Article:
Araby—the very word connotes the nature of the boy’s confusion. It is a word redolent of the lush East, of distant lands, Levantine riches, romantic entertainments, mysterious magic, “Grand Oriental Fetes.” The boy immerses himself in this incense-filled dream world. He tells us that “the syllables of the word Araby were called to me through the silence in which my soul luxuriated and cast an Eastern enchantment over me.” That enchantment, or to put it another way, Near Eastern imagery (usually in conjunction with female opulence or romantic wish fulfillment), always excited Joyce. It reappears strongly in Ulysses in a highly intricate counterpoint, which is sometimes serious (Molly’s Moorish attributes) and sometimes mocking (Bloom’s dream of a Messianic Near Eastern oasis). But the boy in “Araby” always interprets these associations, no matter how disparate or how ambiguous they are, in one way: as correlatives of a baroquely beatific way of living. Yet the real, brick-and-mortar Araby in the boy’s life is a bazaar, a market, a place where money and goods are exchanged. The boy is blind to this reality lurking beneath his enchanted dream. To the boy, his lady’s silver bracelet is only part of her Eastern finery; his journey to a bazaar to buy her an offering is part of a romantic quest. But from this point on in the story the masquerading pretenses of the boy—and of his church, his land, his rules, and his love—are rapidly underlined and brought into a conjunction which Page 15 | Top of Articlewill pierce his perfervid dream world and put an end to “enchanted days. . . .”
Joyce has succeeded, here, in taking the raw, rather humdrum, unpromising facts of his own life and transforming them into abiding patterns of beauty and illumination. He has taken a universal experience—a more or less ordinary experience of insight, disillusionment, and growth—and given it an extraordinary application and import. The experience becomes a criticism of a nation, a religion, a civilization, a way of existing; it becomes a grappling hook with which we can scale our own well-guarded citadels of self-delusion. Joyce does all this in six or seven pages. He manages this feat by endowing the simple phrases and actions of “Araby” with multiple meanings that deepen and enlarge what he is saying.
The image of Mangan’s sister is a case in point. Joyce takes this shadowy image, this dark scene which fascinated and obsessed him and which he returned to again and again, and shapes it to his purposes. He projects this image so carefully, touches it so delicately and skillfully with directive associations and connotations, that it conveys simultaneously, in one simple seamless whole, all the warring meanings he wishes it to hold—all the warring meanings it held for him. The pose of the harlot is also the pose of the Virgin; the revered Lady of Romance (kin to Vittoria Colonna, Laura, Beatrice, Levana, Dark Rosaleen, and the beloved of any artist) is also Ireland and at the same time a vulgar English shopgirl. One need not belabor the point. These meanings are conveyed not merely by the juxtapositions and evocations of the chief images— of Mangan’s dark sister and the English shopgirl, for example—but by the reiterated patterns, allusions, and actions which bind the whole work together: the dead priest’s charitableness, Mrs. Mercer’s used stamps, the fall of money on the salver; Araby, Eastern enchantment, the knightly quest for a chivalric token; the swaying dress, the veiled senses, the prayerful murmur, “O love! O love! Scarcely a line, an evocation, on object—the central apple tree, the heretical book of devotions by Abednego Seller, “The Arab’s Farewell to His Steed,” the blind street—but adds its harmony to the whole and extends and clarifies the story’s meaning.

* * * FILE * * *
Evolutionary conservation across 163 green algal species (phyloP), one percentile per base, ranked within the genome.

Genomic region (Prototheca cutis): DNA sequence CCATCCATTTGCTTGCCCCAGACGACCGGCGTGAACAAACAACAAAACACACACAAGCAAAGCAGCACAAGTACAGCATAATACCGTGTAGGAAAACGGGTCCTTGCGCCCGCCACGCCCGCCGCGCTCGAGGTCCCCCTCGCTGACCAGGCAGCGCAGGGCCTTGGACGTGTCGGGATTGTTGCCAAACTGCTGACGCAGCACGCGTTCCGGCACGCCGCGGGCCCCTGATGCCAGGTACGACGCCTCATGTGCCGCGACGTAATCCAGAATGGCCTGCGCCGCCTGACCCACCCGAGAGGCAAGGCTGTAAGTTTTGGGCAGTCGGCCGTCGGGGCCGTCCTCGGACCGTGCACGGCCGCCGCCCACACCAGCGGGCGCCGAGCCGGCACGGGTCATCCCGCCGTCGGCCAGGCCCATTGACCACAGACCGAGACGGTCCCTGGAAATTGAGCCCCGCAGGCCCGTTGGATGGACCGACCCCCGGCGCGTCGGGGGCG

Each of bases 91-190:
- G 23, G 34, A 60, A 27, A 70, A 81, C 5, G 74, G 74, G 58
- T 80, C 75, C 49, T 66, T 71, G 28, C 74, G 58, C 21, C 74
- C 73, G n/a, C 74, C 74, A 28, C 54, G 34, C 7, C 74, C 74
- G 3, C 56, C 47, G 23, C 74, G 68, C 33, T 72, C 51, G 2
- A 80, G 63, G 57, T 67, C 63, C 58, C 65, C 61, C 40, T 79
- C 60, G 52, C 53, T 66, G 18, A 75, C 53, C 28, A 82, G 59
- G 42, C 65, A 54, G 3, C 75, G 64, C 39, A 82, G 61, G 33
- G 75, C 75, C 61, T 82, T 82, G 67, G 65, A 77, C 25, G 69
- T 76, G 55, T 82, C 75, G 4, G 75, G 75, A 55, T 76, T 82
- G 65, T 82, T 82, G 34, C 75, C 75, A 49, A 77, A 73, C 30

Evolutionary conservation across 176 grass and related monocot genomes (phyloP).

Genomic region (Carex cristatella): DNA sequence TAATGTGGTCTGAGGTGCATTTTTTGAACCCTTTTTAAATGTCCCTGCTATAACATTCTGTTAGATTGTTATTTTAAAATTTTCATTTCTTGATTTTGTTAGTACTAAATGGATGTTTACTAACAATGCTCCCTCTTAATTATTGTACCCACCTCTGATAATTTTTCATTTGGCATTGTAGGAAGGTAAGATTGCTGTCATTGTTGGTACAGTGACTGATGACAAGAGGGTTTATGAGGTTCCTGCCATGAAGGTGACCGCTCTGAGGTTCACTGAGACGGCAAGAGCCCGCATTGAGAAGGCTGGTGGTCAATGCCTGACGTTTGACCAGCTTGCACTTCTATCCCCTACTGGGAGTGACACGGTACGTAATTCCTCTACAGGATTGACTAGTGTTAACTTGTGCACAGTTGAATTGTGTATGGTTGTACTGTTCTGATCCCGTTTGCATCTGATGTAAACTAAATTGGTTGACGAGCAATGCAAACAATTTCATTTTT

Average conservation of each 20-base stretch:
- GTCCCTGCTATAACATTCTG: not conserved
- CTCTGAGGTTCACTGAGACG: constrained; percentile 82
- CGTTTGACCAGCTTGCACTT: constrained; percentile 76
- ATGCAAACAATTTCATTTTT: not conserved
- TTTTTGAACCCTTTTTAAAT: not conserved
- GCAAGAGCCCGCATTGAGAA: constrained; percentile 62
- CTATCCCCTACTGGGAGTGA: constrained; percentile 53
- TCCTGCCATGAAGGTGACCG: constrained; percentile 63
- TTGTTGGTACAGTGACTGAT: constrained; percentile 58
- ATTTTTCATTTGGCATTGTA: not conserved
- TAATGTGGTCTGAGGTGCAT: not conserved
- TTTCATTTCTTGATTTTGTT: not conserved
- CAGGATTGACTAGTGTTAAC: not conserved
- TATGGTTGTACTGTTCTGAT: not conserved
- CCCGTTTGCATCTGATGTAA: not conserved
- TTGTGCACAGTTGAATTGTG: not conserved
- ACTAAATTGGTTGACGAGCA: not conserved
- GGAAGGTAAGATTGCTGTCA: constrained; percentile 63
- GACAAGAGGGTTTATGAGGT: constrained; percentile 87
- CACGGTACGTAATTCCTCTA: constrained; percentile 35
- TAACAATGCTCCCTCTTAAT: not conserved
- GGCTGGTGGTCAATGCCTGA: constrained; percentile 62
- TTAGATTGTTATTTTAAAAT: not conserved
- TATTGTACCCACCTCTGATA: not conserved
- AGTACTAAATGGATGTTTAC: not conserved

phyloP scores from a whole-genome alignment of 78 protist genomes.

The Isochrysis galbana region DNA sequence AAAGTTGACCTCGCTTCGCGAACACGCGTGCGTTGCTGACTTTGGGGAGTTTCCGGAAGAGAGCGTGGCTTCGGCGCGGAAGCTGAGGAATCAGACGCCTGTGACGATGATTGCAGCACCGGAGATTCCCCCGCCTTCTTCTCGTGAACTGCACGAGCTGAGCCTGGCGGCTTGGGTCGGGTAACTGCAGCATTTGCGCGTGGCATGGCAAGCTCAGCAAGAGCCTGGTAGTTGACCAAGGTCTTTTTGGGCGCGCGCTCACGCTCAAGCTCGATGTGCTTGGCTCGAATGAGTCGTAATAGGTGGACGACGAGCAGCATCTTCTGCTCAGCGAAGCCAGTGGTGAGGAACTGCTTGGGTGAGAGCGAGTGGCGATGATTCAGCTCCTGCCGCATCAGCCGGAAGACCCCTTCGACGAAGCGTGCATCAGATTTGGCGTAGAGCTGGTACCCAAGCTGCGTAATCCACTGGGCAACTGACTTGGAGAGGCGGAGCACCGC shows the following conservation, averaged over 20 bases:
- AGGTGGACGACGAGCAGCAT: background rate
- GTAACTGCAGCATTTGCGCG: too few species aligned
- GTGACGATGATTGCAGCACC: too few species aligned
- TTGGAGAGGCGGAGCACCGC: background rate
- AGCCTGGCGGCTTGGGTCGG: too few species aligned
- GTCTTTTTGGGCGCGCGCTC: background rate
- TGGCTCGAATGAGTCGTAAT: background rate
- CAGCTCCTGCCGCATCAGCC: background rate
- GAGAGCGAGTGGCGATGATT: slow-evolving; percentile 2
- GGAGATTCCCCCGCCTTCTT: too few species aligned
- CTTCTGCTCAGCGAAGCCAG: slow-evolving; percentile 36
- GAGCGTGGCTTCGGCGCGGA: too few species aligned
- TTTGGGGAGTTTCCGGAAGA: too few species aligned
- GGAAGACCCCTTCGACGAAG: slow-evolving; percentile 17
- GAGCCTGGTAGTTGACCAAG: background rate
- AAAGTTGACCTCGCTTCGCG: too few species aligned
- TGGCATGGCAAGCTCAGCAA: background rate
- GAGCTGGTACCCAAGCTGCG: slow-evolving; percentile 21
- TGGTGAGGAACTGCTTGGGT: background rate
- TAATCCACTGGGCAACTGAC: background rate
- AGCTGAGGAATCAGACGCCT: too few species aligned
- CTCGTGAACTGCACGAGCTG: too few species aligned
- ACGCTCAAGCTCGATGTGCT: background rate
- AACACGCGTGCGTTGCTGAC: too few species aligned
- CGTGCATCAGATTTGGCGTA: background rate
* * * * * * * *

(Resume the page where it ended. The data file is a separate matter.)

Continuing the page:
Source: Harry Stone, “’Araby’ and the Writings of James Joyce,” in The Antioch Review, Vol. XXV. no. 3, Fall, 1965, pp. 375–445.
Scholes, Robert and A. Walton Litz, editors. Dubliners: Text, Criticism, and Notes, Penguin, 1996.
apRoberts, R. P. “The Palimpsest of Criticism; or, Through a Glass Eye Darkly,” in The Antioch Review, Vol. XXVI, 1966-67, pp. 469-89.
apRoberts’s sarcastic attack on what he sees as Harry Stone’s excessively reaching reading of “Araby.” Where Stone holds that “Araby” must be seen in light of Joyce’s other writing, apRoberts insists that it is self-contained.
Brown, Homer Obed. James Joyce’s Early Fiction, Archon, 1975.
A study of the methods of Joyce’s early fiction (primarily Dubliners) and the themes the work explores.
Levin, Harry. James Joyce, New Directions, 1960.
A general discussion of Joyce’s work and his techniques, written in 1941, the year of Joyce’s death.